Vince McMahon plan to triple its 2012 profits by 2015 may be fading, even after the World Wrestling Entertainment signed a new cable TV contract. It seems McMahon and his promises have a tough hill to climb.
However, the WWE CEO and chairman was basing his financial forecast with big increases enjoyed by other sports leagues like Major League Soccer.
In August, McMahon was so confident that WWE would benefit from the trend that he told a financial analyst he could put him in a hammerlock if the company didn’t double the value of its domestic contracts for its two most popular shows, Monday Night Raw and Friday Night Smackdown.
Instead, the company announced Thursday that it had re-signed with NBCUniversal in a deal that would pay WWE about $150 million a year, a decent increase of 50% on the previous contract but nowhere near the spike investors had been waiting for.
The stock took its biggest nosedive since its 1999 IPO the following day, and Forbes reported that McMahon had lost nearly a third of his $1.1 billion fortune in the crash.
Looking back, the WWE’s recent implosion was caused in large part by an embarrassing amount of unsubstantiated hype the company communicated to investors, both about the size of its forthcoming TV deal and the fortunes of its recently launched streaming video network.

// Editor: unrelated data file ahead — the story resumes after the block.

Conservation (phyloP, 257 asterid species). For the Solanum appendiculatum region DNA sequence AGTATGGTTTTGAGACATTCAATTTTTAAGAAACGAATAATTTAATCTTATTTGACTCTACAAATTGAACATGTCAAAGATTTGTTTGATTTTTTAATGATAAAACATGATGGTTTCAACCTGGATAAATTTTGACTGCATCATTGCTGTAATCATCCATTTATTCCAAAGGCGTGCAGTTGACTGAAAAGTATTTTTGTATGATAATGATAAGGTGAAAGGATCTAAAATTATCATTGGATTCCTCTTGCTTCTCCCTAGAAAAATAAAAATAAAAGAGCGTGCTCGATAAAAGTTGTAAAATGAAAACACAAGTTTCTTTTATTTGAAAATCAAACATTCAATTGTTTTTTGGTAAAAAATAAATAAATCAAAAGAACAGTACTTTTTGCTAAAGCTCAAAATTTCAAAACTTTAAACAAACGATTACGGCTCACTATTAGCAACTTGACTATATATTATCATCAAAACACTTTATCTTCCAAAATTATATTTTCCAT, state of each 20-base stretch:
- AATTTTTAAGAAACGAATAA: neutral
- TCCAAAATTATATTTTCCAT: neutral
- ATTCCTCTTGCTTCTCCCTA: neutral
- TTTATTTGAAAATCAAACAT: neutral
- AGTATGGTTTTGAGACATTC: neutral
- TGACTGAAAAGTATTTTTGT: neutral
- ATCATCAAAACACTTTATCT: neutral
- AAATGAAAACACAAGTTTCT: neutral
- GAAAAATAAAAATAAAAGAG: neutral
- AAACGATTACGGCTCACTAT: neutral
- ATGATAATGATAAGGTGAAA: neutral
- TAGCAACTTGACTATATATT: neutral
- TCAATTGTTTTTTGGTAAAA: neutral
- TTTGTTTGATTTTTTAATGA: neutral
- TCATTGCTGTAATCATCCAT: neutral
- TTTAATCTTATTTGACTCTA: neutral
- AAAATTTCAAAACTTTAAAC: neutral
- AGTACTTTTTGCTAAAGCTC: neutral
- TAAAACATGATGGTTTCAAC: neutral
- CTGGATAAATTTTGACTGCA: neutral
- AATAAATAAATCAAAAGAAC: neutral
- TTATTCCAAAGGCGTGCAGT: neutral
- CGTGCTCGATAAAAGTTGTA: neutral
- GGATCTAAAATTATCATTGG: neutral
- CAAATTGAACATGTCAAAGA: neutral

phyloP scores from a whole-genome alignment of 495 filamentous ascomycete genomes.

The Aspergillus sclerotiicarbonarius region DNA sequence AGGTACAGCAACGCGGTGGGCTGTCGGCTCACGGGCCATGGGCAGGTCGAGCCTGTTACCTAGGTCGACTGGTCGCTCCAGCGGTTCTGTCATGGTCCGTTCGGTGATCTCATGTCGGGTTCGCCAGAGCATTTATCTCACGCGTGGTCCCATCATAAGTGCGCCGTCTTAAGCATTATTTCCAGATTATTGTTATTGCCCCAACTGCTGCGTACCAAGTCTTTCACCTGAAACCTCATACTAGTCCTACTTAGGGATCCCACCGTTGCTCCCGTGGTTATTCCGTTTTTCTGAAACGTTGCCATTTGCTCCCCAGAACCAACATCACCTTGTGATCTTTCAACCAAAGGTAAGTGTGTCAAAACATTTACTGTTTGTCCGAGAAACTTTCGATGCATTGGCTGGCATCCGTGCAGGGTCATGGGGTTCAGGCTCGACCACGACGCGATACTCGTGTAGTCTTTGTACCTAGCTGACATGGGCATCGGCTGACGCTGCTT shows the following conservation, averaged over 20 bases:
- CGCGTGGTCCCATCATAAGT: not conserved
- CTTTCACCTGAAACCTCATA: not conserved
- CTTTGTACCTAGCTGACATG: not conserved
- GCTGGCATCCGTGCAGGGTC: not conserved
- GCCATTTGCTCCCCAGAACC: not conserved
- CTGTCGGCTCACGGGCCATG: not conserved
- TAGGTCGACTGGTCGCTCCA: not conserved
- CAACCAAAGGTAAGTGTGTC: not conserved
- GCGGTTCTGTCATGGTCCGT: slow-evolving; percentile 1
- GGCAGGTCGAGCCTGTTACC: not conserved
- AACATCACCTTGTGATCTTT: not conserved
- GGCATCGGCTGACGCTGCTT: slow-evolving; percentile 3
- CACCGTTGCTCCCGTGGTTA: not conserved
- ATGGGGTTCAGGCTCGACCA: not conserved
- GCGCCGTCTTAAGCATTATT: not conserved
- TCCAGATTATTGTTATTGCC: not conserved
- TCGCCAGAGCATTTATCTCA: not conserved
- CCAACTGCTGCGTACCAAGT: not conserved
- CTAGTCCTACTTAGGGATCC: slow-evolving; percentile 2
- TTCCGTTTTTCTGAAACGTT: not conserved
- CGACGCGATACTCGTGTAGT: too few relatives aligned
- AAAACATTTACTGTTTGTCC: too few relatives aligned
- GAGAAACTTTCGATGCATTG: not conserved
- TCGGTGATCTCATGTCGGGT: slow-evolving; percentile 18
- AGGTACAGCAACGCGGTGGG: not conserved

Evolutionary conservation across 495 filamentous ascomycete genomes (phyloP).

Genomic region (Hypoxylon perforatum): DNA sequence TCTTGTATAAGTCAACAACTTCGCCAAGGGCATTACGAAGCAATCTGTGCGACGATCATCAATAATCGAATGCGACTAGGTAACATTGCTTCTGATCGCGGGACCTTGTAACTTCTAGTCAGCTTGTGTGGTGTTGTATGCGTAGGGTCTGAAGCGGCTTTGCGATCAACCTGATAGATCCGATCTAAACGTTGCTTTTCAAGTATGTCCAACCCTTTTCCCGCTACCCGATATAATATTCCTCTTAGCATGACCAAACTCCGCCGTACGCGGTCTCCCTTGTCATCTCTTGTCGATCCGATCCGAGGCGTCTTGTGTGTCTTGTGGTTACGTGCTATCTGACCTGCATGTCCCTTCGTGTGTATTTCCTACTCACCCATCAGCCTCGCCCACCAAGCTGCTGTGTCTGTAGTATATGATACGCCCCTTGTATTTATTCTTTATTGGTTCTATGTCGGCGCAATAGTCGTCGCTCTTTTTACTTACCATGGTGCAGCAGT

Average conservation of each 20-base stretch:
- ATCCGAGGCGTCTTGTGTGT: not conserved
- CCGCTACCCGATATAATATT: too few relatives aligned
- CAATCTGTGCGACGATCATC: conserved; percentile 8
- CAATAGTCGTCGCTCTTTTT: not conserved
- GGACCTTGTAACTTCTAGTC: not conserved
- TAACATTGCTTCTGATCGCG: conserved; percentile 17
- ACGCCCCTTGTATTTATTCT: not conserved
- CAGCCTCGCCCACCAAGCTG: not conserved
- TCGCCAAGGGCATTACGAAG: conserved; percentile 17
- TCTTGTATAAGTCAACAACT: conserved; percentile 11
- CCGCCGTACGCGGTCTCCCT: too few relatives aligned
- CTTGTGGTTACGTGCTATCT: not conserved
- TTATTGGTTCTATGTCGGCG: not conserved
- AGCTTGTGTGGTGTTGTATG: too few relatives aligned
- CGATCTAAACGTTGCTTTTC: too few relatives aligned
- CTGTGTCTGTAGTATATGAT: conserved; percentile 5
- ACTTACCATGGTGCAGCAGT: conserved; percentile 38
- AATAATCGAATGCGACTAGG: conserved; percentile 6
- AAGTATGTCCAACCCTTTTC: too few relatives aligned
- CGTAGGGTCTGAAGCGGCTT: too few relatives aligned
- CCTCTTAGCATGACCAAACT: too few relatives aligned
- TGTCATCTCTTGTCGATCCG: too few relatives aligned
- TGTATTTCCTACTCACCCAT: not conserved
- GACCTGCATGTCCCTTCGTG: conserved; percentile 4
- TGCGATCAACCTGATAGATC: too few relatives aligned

Let’s start with the WWE Network, created earlier this year in a bold attempt to replace a stagnant but significant $83 million revenue stream with an entirely new business.
The aforementioned $83 million in revenues was tied to the WWE’s monthly special events, which tend to include the most important matches and have for years been sold to viewers for about $55 via cable pay-per-view. Though pay-per-view still made up 16% of the WWE’s net revenues in 2013, it was no longer the $127 million juggernaut it was in 2001, the height of the company’s most recent boom period.
Instead, the WWE announced in January that it would offer these live special events to fans for $9.99 a month on an online network they could access via PCs, smart TVs, gaming consoles, and mobile devices. The Network, which cost about $70 million to get up and running, would also include thousands of hours of archived video alongside new, wrestling-related content.
Here’s where the WWE got ahead of itself: In a presentation given shortly after the Network was announced in January, the company told investors that it would take 1 million U.S. subscribers for the Network to break even, but if it got to 2 million subscribers, the Network would produce additional income of $50 million, thereby nearly doubling the entirety of the company’s 2012 operating income before depreciation and amortization (OIBDA).